Acquisitions are good, right? Sure they help your company grow, but what other baggage do they bring? Obviously, you will gladly expand your customer base and available resources. But what are you going to do about an inherited homegrown licensing system that is completely incompatible with yours? Read how one company expanded, without the additional headache of managing disparate licensing systems.
Sage is an international business software, services and support company working primarily with small and medium sized businesses. Throughout the years, acquiring other companies has allowed Sage to continue to expand globally. However, these acquisitions also led to multiple homegrown licensing systems that did not work cohesively.
Each year, Frost & Sullivan conducts intensive best practices research to determine how best-in-class companies worldwide manage growth, innovation and leadership. By analyzing each company’s performance and comparing it to its top competitors, they assign performance ratings. Frost & Sullivan also looks at the key industry challenges that can be addressed by product line strategy. An effective product line strategy for the software license management industry has to not only accommodate new business models, but also readily support new deployment options, new platforms, and new product architecture.
SafeNet trumped its competitors in five key areas: breadth of product line, size of addressable customer base, impact on customer value, impact on market share, and breadth of applications and markets served. SafeNet’s Sentinel suite of products, including Sentinel HASP, Sentinel RMS, Sentinel EMS and Sentinel Cloud, provides its customers with a one-stop licensing experience that fully addresses a variety of use cases, platforms, business models and deployment scenarios.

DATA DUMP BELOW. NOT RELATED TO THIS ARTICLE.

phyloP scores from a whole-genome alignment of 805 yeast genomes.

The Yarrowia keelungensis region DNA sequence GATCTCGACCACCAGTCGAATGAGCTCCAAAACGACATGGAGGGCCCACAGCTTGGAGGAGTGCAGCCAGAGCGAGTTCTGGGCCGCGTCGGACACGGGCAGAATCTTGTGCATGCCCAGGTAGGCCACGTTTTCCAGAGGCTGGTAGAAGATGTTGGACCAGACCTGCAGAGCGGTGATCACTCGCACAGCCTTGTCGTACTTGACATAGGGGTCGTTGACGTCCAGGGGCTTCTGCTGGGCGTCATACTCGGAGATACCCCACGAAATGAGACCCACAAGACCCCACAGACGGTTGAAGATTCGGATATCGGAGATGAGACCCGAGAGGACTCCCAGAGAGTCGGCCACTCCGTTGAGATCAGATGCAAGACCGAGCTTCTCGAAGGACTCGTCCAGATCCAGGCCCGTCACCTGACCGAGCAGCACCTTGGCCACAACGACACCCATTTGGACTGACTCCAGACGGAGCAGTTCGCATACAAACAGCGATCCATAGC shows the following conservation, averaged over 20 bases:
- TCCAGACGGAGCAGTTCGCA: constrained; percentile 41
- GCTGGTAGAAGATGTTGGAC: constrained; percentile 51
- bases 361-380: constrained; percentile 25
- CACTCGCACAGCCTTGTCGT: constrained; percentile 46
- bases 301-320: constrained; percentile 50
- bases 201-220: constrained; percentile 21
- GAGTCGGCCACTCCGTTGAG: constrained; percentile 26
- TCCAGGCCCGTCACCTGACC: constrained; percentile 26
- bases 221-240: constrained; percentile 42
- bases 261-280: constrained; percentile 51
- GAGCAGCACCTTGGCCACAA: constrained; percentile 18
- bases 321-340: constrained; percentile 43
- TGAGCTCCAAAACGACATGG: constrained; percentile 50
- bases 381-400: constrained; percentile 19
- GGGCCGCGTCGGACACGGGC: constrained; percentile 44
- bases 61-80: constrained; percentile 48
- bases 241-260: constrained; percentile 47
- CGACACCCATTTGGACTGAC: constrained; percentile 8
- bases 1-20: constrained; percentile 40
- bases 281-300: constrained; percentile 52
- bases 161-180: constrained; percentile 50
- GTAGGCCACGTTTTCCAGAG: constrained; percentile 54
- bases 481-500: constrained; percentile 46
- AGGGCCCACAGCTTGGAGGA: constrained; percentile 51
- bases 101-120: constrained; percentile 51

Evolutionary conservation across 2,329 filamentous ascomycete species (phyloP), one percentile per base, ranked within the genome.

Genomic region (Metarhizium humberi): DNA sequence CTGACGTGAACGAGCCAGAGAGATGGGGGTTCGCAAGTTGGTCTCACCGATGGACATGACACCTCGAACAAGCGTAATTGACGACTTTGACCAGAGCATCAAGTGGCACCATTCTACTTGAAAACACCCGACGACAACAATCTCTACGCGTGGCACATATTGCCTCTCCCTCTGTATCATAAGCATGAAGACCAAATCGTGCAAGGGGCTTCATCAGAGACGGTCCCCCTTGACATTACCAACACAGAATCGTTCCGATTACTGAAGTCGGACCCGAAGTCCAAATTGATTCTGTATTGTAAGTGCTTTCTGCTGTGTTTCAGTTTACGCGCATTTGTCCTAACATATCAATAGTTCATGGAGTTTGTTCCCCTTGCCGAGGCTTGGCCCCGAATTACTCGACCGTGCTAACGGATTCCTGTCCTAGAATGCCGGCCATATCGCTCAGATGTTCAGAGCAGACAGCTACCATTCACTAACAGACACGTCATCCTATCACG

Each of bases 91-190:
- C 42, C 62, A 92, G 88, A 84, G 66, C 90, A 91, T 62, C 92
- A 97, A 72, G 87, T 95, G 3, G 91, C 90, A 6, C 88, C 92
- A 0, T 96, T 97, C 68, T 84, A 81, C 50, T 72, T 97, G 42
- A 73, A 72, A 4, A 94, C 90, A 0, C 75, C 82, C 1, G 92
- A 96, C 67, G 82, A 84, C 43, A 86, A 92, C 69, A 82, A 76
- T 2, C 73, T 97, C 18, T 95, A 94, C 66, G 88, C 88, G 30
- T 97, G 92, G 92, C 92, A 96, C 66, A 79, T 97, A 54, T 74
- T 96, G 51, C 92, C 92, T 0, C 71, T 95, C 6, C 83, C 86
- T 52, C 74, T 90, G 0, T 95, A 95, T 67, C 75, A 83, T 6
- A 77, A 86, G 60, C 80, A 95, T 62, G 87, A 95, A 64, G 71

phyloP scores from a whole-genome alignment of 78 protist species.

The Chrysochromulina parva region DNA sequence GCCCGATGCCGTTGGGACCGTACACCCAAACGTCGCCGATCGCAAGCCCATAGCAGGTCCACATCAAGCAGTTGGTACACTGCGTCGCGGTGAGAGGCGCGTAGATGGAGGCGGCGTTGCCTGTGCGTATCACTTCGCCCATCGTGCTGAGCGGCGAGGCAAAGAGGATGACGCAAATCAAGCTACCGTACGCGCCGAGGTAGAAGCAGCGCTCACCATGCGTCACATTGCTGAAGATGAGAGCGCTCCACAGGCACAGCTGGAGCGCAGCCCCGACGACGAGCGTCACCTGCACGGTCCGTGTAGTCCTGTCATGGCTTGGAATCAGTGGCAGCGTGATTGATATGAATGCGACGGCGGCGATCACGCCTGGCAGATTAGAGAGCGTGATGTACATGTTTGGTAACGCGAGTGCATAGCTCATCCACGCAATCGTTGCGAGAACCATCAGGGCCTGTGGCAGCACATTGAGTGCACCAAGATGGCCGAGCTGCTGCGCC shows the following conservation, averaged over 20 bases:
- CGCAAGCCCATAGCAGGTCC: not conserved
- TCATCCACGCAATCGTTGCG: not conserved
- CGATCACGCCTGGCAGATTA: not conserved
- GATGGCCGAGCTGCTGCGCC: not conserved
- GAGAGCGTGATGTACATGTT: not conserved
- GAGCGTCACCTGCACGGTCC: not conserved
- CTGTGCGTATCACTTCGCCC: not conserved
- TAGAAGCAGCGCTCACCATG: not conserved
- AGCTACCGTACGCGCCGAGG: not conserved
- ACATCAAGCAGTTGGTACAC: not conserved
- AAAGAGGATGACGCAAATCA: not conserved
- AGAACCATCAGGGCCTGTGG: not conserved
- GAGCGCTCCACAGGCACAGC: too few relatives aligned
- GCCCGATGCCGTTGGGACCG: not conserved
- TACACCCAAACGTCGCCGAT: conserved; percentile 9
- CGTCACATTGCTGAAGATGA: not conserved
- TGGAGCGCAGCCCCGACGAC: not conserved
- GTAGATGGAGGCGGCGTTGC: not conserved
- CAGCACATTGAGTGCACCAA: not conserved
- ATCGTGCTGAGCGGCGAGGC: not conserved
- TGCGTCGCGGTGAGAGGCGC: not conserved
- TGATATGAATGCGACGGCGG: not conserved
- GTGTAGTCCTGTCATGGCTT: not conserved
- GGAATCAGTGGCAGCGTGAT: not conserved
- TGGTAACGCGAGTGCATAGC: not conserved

Story time. Some time ago I worked with a software company who was mostly convinced switching software licensing technologies would be in their best interest. One problem though: their hesitation was not around cost (financial investment, development effort, support impact, external and internal impact) but instead revolved around the thought of to giving their customers “double entitlements”. The concern was that each customer would already hold a set of license keys that would run the current and prior versions of the software and would *then* be given an additional full set of keys for the new version sitting on new technology, thereby doubling the number of software licenses their customers could potentially run. Sidebar: switching licensing technologies does not automatically result in double entitlements.
There are many virtualization related debates underway right now (even as you read this!), but one that I recently came across seemed to stand out above the others. It was all about who should be dictating the direction software companies should take to tackle software licensing and virtualization. Treating that topic independently, there are essentially 3 players involved: